Photograph of a mature male pink land iguana (Conolophus marthae) near the rim of the Wolf Volcano caldera. (Photo courtesy of Giuliano Colosimo).
One of the rarest and most unusual iguanas on the planet is the Galápagos pink land iguana (Conolophus marthae). There have been a number of hypotheses on the source of their pink coloration, including that the colour is from blood and a relative lack of dermal pigmentation. We obtained full thickness skin biopsies of three species and compared tissue from darkly pigmented areas and lightly pigmented surfaces. “Pink” areas of pink iguanas are devoid of pigment cells (e.g. melanophores) and the dermal tissue is rich with aggregates of confluent capillaries. This was in sharp contrast to the minimally vascular (only capillaries were observed) dermal areas of the marine and yellow iguanas. The dermal stratum laxum of every biopsy site contained melanophores except for the pink skin of pink iguanas. Interestingly, marine iguanas have a much thicker epidermal stratum germinativum/granulosum, between 2 and 10 cells thick depending on location, compared to the thinner epidermal stratum germinativum/granulosum of land iguanas (one to three cells thick with most areas possessing just one or two cell layers). These microscopic differences might reflect differences in habitat and ecology of the three species.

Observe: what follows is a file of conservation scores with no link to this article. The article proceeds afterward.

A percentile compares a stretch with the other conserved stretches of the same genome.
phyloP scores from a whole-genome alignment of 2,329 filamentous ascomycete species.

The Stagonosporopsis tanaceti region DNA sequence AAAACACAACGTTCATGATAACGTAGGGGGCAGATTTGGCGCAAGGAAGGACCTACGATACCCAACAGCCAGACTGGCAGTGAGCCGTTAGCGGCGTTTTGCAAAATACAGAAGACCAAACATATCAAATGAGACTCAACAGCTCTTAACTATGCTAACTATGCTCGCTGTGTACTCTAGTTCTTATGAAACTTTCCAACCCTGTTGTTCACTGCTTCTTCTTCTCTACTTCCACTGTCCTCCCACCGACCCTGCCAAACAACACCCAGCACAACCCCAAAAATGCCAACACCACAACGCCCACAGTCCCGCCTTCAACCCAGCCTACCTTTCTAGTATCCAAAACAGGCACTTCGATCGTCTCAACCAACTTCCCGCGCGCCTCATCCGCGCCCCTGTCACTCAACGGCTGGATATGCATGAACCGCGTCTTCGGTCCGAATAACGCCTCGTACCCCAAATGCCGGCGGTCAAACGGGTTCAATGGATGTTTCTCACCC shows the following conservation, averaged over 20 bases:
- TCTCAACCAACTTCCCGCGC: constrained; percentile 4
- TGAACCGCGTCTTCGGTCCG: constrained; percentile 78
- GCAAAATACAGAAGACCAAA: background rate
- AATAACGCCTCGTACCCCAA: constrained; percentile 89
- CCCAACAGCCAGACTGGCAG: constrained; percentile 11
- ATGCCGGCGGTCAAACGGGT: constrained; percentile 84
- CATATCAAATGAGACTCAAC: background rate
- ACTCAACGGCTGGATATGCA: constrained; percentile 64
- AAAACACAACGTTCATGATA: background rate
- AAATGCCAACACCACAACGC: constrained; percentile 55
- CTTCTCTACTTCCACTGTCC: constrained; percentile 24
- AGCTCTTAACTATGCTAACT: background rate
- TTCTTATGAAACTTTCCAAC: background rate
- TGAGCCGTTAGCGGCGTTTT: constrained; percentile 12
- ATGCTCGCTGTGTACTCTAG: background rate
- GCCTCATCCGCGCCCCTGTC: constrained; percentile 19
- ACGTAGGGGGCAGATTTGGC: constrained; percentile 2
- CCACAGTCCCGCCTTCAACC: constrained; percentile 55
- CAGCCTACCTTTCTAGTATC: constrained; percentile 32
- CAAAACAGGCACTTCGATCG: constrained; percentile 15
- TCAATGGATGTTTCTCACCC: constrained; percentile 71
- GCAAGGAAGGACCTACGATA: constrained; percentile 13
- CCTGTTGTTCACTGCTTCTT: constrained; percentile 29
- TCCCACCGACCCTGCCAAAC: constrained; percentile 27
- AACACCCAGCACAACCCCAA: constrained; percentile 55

Read the article in the link: https://onlinelibrary.wiley.com/doi/full/10.1111/azo.12488